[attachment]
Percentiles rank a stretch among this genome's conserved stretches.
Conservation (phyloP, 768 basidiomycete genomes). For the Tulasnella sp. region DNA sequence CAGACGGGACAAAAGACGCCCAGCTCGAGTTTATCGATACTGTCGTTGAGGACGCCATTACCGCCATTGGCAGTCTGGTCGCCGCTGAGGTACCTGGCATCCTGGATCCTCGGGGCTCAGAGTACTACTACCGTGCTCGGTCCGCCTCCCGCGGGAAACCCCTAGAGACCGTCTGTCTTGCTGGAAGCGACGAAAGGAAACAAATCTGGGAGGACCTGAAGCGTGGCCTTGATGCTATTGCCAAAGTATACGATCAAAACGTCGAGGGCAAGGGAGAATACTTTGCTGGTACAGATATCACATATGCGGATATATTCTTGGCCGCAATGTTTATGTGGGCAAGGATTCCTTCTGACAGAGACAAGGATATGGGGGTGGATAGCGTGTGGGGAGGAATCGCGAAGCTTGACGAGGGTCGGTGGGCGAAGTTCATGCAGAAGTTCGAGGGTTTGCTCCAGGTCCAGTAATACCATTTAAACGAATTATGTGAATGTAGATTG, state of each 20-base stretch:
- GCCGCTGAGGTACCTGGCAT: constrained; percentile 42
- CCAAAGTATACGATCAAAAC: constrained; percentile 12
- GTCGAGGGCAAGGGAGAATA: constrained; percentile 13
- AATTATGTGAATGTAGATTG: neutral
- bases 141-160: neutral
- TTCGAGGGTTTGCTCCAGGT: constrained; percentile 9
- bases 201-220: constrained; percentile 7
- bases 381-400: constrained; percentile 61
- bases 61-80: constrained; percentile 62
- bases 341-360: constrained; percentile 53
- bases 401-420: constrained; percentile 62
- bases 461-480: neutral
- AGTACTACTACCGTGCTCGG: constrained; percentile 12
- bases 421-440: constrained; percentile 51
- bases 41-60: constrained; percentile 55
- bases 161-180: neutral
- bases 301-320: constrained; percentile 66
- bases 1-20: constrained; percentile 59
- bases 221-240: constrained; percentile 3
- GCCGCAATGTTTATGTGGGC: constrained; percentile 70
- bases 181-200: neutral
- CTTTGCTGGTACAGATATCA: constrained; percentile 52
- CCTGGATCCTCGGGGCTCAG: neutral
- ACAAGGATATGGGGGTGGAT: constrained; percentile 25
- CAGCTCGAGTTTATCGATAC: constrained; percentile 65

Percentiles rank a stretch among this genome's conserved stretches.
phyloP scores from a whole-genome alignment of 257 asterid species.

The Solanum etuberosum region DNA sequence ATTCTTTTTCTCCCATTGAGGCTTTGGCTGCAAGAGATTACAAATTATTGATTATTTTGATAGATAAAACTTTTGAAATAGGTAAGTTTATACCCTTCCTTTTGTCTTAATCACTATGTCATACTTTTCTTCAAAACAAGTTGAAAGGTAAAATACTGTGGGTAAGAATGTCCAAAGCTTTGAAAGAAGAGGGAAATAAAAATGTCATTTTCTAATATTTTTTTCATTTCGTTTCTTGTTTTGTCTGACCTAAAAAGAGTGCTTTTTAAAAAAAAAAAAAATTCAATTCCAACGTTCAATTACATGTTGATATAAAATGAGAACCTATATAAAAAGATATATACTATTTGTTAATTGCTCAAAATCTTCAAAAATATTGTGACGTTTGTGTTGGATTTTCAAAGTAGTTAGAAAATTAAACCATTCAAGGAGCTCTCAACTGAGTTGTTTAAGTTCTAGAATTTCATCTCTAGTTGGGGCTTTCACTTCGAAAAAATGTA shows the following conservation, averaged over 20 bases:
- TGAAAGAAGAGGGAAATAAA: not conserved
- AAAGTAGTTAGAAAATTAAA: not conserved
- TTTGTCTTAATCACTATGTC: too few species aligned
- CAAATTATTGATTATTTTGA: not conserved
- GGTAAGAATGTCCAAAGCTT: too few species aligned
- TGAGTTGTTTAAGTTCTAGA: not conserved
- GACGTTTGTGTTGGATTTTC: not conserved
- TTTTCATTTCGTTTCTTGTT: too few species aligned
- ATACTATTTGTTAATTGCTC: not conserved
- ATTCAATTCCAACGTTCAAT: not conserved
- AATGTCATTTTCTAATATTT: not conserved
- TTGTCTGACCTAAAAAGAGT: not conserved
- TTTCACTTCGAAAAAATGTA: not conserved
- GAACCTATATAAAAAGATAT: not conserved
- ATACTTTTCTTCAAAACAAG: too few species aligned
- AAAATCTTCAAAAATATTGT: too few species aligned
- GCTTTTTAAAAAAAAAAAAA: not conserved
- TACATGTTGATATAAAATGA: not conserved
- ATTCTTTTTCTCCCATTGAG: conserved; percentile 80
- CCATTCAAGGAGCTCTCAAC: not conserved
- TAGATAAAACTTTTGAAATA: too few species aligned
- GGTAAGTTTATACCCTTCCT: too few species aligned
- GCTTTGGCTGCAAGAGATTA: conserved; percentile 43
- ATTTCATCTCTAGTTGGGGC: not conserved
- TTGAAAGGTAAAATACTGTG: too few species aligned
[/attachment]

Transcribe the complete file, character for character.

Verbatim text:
Percentiles rank a stretch among this genome's conserved stretches.
Conservation (phyloP, 768 basidiomycete genomes). For the Tulasnella sp. region DNA sequence CAGACGGGACAAAAGACGCCCAGCTCGAGTTTATCGATACTGTCGTTGAGGACGCCATTACCGCCATTGGCAGTCTGGTCGCCGCTGAGGTACCTGGCATCCTGGATCCTCGGGGCTCAGAGTACTACTACCGTGCTCGGTCCGCCTCCCGCGGGAAACCCCTAGAGACCGTCTGTCTTGCTGGAAGCGACGAAAGGAAACAAATCTGGGAGGACCTGAAGCGTGGCCTTGATGCTATTGCCAAAGTATACGATCAAAACGTCGAGGGCAAGGGAGAATACTTTGCTGGTACAGATATCACATATGCGGATATATTCTTGGCCGCAATGTTTATGTGGGCAAGGATTCCTTCTGACAGAGACAAGGATATGGGGGTGGATAGCGTGTGGGGAGGAATCGCGAAGCTTGACGAGGGTCGGTGGGCGAAGTTCATGCAGAAGTTCGAGGGTTTGCTCCAGGTCCAGTAATACCATTTAAACGAATTATGTGAATGTAGATTG, state of each 20-base stretch:
- GCCGCTGAGGTACCTGGCAT: constrained; percentile 42
- CCAAAGTATACGATCAAAAC: constrained; percentile 12
- GTCGAGGGCAAGGGAGAATA: constrained; percentile 13
- AATTATGTGAATGTAGATTG: neutral
- bases 141-160: neutral
- TTCGAGGGTTTGCTCCAGGT: constrained; percentile 9
- bases 201-220: constrained; percentile 7
- bases 381-400: constrained; percentile 61
- bases 61-80: constrained; percentile 62
- bases 341-360: constrained; percentile 53
- bases 401-420: constrained; percentile 62
- bases 461-480: neutral
- AGTACTACTACCGTGCTCGG: constrained; percentile 12
- bases 421-440: constrained; percentile 51
- bases 41-60: constrained; percentile 55
- bases 161-180: neutral
- bases 301-320: constrained; percentile 66
- bases 1-20: constrained; percentile 59
- bases 221-240: constrained; percentile 3
- GCCGCAATGTTTATGTGGGC: constrained; percentile 70
- bases 181-200: neutral
- CTTTGCTGGTACAGATATCA: constrained; percentile 52
- CCTGGATCCTCGGGGCTCAG: neutral
- ACAAGGATATGGGGGTGGAT: constrained; percentile 25
- CAGCTCGAGTTTATCGATAC: constrained; percentile 65

Percentiles rank a stretch among this genome's conserved stretches.
phyloP scores from a whole-genome alignment of 257 asterid species.

The Solanum etuberosum region DNA sequence ATTCTTTTTCTCCCATTGAGGCTTTGGCTGCAAGAGATTACAAATTATTGATTATTTTGATAGATAAAACTTTTGAAATAGGTAAGTTTATACCCTTCCTTTTGTCTTAATCACTATGTCATACTTTTCTTCAAAACAAGTTGAAAGGTAAAATACTGTGGGTAAGAATGTCCAAAGCTTTGAAAGAAGAGGGAAATAAAAATGTCATTTTCTAATATTTTTTTCATTTCGTTTCTTGTTTTGTCTGACCTAAAAAGAGTGCTTTTTAAAAAAAAAAAAAATTCAATTCCAACGTTCAATTACATGTTGATATAAAATGAGAACCTATATAAAAAGATATATACTATTTGTTAATTGCTCAAAATCTTCAAAAATATTGTGACGTTTGTGTTGGATTTTCAAAGTAGTTAGAAAATTAAACCATTCAAGGAGCTCTCAACTGAGTTGTTTAAGTTCTAGAATTTCATCTCTAGTTGGGGCTTTCACTTCGAAAAAATGTA shows the following conservation, averaged over 20 bases:
- TGAAAGAAGAGGGAAATAAA: not conserved
- AAAGTAGTTAGAAAATTAAA: not conserved
- TTTGTCTTAATCACTATGTC: too few species aligned
- CAAATTATTGATTATTTTGA: not conserved
- GGTAAGAATGTCCAAAGCTT: too few species aligned
- TGAGTTGTTTAAGTTCTAGA: not conserved
- GACGTTTGTGTTGGATTTTC: not conserved
- TTTTCATTTCGTTTCTTGTT: too few species aligned
- ATACTATTTGTTAATTGCTC: not conserved
- ATTCAATTCCAACGTTCAAT: not conserved
- AATGTCATTTTCTAATATTT: not conserved
- TTGTCTGACCTAAAAAGAGT: not conserved
- TTTCACTTCGAAAAAATGTA: not conserved
- GAACCTATATAAAAAGATAT: not conserved
- ATACTTTTCTTCAAAACAAG: too few species aligned
- AAAATCTTCAAAAATATTGT: too few species aligned
- GCTTTTTAAAAAAAAAAAAA: not conserved
- TACATGTTGATATAAAATGA: not conserved
- ATTCTTTTTCTCCCATTGAG: conserved; percentile 80
- CCATTCAAGGAGCTCTCAAC: not conserved
- TAGATAAAACTTTTGAAATA: too few species aligned
- GGTAAGTTTATACCCTTCCT: too few species aligned
- GCTTTGGCTGCAAGAGATTA: conserved; percentile 43
- ATTTCATCTCTAGTTGGGGC: not conserved
- TTGAAAGGTAAAATACTGTG: too few species aligned